Oregon second-lowest in antibiotics use
Oregon has the second-lowest rate of antibiotic use in the nation, behind Alaska. But inappropriate antibiotic use, which can lead to drug resistance and adverse side effects, remains a threat, public health officials said Tuesday.
Ann Thomas, M.D., medical director for Oregon Health Authority's Alliance Working for Antibiotic Resistance Education (AWARE) program, says the study showing Oregon's low rate is good news. But the state can't rest on its laurels.
"Antibiotics are useful medications in treating certain infections, but it's important that they're used only when necessary," Thomas said. "Overuse of antibiotics leads to infections that are difficult to treat."
The study was done in 2010 by the Centers for Disease Control and Prevention's National Center for Immunization and Respiratory Diseases.
As part of its ongoing effort to urge consumers to help reduce inappropriate use of antibiotics, AWARE, funded by the CDC, is taking part in "Get Smart About Antibiotics Week" this week. AWARE is partnering with the Oregon State University College of Pharmacy in "AWARE on the Square," set for 8:30 a.m. to 5 p.m. Friday, Nov. 16, at Portland's Pioneer Courthouse Square.
The free public event will offer educational information and activities promoting appropriate antibiotic use and hand hygiene. AWARE and OSU also will provide free flu vaccinations for uninsured adults from 7 a.m. to 4 p.m.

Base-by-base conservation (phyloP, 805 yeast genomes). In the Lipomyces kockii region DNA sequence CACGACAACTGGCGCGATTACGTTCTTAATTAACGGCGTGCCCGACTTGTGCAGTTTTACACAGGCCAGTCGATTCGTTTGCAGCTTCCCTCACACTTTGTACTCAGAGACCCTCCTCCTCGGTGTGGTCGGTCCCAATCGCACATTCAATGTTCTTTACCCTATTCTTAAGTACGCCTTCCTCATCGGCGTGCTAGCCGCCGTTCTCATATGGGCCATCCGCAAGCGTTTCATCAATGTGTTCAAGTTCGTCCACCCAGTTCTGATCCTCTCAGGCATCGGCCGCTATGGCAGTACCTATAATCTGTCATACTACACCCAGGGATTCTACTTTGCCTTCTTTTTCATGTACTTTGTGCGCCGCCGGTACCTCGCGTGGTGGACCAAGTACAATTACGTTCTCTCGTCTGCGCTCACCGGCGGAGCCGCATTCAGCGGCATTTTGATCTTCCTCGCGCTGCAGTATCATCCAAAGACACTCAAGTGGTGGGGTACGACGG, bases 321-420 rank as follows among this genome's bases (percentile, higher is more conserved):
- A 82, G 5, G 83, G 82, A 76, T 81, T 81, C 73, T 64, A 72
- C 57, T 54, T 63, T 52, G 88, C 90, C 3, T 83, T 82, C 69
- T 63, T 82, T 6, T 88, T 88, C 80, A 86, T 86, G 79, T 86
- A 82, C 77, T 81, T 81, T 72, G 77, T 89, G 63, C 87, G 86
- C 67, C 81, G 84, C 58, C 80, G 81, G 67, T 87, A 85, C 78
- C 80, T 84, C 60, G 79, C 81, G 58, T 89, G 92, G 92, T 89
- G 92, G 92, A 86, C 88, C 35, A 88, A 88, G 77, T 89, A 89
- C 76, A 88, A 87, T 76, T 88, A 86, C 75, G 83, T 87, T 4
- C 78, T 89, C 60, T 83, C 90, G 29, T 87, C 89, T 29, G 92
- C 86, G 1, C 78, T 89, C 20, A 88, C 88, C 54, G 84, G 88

Antibiotics are particularly inappropriate for colds and the flu, which are caused by viruses, Thomas says. Antibiotics are ineffective for treating flu or cold viruses.
Taking antibiotics when they're not needed or not as prescribed increases a person's risk for later antibiotic-resistant infections.
Thomas recommends health care providers take time to educate their patients about antibiotic resistance and the possibility of serious side effects, including allergic reactions that result in a rash and anaphylaxis, and send thousands of patients to the emergency room every year.
She also says consumers shouldn't pressure their providers to prescribe antibiotics for colds and the flu.
Consumers appropriately prescribed antibiotics for bacterial infections, however, should take every dose, even if symptoms improve, since not doing so contributes to the drug resistance.
And consumers should never share antibiotics, since individuals taking antibiotics not prescribed to them can experience adverse reactions.
"Even though Oregon health care providers are doing a good job in not prescribing antibiotics excessively, we still find bacteria that are resistant to commonly used drugs in our communities," Thomas says. "For a healthy Oregon, we should remain vigilant in keeping antibiotic use low."
To learn more about Oregon AWARE and "Get Smart About Antibiotics Week," visit the AWARE website at www.healthoregon.org/antibiotics or call 971-673-1111.
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